For our purposes, this is translated as the right of the plaintiff (the person seeking damages) to request of the defendant (referred to as the respondent throughout this series) any information, in any format, related to the case. In the past, this was pretty straightforward.
Before the computer (yes, some of us were actually alive back then), the respondent sent clerical personnel to one or more filing cabinets or storage boxes to retrieve paper-based ledgers, marketing plans, engineering drawings, memos, letters, and any other document deemed relevant and appropriate. The reason I say this was straightforward is because most managers of that era knew where the records were stored. They did, however, face basic discovery challenges: what to keep, where to keep it, and how to prevent unwanted destruction or alteration.
As time passed, mainframe and minicomputers became commonplace. Although many former paper records were now electronic, they were still housed in a central location, accessed by terminals without storage capabilities. However, challenges associated with maintaining electronic data relevant to a legal hold, and assurances that the ESI had not been altered in any way, began to arise. These were similar to maintaining paper, but the potential for accidental or willful destruction or alteration was greater.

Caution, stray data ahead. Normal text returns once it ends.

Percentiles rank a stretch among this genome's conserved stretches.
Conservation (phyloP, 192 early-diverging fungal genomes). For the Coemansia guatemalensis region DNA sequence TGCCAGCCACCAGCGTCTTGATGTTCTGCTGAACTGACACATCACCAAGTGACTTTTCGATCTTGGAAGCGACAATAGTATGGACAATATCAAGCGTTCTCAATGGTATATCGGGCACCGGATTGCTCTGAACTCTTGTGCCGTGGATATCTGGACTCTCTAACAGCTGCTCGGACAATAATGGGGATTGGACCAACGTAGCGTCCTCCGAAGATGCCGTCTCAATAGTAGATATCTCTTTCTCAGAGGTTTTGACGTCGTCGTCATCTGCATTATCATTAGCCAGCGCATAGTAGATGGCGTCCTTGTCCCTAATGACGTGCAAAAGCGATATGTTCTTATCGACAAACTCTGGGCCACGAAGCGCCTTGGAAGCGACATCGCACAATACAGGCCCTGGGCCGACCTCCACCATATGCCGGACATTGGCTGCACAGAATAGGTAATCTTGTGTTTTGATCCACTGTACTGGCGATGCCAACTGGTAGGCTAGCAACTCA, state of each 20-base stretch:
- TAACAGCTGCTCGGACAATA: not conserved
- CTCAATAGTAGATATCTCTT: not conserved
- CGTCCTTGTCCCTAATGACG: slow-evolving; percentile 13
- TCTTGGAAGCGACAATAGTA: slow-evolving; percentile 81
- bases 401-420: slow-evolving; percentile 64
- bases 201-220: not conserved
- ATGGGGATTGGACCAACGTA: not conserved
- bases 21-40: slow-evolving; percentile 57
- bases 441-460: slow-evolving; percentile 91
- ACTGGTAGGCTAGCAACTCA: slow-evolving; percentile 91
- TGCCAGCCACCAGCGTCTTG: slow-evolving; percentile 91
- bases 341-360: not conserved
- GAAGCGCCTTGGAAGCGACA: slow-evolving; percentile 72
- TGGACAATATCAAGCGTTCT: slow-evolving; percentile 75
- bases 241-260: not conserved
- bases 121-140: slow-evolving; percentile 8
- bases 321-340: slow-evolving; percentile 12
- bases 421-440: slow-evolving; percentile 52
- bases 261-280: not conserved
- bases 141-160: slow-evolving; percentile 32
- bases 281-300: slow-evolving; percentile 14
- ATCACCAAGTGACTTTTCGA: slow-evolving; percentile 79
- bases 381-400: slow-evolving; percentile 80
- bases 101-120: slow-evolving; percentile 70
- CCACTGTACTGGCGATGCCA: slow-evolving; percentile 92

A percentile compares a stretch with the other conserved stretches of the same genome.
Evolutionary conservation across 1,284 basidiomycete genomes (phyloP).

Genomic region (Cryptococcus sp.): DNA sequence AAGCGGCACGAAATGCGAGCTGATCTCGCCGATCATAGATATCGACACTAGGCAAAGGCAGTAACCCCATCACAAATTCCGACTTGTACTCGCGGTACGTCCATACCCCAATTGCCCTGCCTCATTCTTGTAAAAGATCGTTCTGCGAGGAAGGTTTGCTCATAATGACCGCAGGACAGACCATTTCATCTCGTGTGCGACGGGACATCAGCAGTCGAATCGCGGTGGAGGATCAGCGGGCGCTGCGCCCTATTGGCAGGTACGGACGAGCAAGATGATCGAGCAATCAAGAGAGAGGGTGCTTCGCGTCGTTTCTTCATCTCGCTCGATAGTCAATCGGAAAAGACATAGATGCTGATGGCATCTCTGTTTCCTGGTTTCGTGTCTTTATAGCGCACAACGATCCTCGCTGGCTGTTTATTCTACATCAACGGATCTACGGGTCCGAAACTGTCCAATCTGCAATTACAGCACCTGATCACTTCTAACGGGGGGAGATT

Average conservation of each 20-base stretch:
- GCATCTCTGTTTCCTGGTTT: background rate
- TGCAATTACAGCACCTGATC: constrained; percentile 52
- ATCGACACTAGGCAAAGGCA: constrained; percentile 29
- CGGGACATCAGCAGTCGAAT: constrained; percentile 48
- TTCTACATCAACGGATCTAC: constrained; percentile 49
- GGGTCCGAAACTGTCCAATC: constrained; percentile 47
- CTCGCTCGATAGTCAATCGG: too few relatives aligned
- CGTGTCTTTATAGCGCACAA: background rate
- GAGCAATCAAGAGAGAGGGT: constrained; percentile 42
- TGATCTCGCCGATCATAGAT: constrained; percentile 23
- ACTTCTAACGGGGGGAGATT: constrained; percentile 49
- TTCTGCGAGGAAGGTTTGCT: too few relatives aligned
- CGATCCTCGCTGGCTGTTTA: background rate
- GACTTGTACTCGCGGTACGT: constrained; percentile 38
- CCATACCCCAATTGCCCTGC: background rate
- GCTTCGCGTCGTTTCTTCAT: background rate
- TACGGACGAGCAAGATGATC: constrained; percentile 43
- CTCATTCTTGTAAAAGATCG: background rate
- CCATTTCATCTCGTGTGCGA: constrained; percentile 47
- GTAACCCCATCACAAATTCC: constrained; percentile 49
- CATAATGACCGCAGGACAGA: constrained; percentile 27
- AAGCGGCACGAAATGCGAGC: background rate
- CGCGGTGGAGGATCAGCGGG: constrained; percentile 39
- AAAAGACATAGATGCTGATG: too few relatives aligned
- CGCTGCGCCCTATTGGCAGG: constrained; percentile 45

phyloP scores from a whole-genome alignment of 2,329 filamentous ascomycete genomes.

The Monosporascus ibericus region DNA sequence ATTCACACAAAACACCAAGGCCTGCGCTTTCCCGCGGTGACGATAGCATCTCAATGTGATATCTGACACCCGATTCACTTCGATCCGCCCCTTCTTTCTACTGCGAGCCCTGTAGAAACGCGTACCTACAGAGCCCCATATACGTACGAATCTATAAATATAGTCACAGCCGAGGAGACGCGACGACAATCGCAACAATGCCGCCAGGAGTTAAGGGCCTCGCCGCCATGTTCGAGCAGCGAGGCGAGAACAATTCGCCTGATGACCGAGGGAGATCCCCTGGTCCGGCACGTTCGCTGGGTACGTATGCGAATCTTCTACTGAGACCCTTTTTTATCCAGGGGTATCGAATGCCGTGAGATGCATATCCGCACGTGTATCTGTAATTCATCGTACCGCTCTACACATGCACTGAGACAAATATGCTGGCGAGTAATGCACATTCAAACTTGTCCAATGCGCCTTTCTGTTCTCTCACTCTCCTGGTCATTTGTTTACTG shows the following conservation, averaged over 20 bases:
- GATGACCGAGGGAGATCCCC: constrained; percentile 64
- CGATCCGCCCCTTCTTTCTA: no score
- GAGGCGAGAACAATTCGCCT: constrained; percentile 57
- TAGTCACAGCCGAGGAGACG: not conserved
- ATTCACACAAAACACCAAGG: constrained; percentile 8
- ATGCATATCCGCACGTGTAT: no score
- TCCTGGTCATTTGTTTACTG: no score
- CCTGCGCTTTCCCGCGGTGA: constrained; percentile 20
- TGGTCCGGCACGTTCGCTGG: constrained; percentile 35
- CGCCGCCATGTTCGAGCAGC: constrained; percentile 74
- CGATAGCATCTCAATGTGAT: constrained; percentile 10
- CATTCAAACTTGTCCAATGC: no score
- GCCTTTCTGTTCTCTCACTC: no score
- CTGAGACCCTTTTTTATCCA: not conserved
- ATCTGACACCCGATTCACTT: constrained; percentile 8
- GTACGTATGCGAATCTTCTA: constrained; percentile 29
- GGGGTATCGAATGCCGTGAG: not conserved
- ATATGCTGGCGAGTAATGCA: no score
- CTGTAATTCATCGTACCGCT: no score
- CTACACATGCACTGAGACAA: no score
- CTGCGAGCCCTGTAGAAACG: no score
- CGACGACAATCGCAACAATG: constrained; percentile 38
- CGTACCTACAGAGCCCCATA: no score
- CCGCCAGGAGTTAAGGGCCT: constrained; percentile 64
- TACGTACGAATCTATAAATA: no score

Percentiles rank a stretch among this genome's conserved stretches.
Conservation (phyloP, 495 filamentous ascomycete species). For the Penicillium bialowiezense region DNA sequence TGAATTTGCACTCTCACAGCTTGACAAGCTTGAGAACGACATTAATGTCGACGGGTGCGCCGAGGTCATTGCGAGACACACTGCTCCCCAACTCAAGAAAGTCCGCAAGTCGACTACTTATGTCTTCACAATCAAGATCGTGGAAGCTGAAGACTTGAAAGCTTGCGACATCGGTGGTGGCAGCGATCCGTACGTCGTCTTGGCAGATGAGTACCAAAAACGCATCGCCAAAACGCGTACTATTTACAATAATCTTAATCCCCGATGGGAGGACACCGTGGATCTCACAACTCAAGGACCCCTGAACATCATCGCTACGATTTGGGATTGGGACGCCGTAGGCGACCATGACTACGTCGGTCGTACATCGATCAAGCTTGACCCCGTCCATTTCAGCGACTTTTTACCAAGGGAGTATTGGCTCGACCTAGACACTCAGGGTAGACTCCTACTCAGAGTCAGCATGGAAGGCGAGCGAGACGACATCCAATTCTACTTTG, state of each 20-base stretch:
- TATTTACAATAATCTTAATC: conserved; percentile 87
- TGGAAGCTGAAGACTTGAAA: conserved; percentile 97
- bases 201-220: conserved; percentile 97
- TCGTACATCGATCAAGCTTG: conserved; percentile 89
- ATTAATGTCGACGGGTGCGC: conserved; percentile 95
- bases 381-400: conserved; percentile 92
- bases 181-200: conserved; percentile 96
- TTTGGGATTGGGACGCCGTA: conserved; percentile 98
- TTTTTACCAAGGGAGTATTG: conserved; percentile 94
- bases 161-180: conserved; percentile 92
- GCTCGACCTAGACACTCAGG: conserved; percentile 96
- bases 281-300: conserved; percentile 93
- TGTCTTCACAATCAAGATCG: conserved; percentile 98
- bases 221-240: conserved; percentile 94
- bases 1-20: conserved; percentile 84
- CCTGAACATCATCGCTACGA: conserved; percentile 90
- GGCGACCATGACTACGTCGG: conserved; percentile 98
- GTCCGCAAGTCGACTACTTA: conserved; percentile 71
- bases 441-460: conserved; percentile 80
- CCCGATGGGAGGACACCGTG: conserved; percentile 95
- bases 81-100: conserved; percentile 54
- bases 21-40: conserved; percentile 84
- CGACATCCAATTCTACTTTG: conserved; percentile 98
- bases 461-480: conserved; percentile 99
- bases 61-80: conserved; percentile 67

Soon, the now ubiquitous personal computer appeared on desktops. Connected to local and wide area networks, these devices became the primary tool used to conduct business-and to process and store information. The single centralized mainframe was replaced by multiple servers, which are actually nothing more than specialized microcomputers. Business information, contained in word processing documents, spreadsheets, and email began to find its way into a plethora of storage locations. Many of which were unknown to managers and potentially outside the control of IT personnel responding to discovery requests. Although this is where most organizations find themselves today, struggling to locate and provide requested information within reasonable financial boundaries, the courts tend to be more sympathetic when it is clear organizations have practiced due diligence.
The legal climate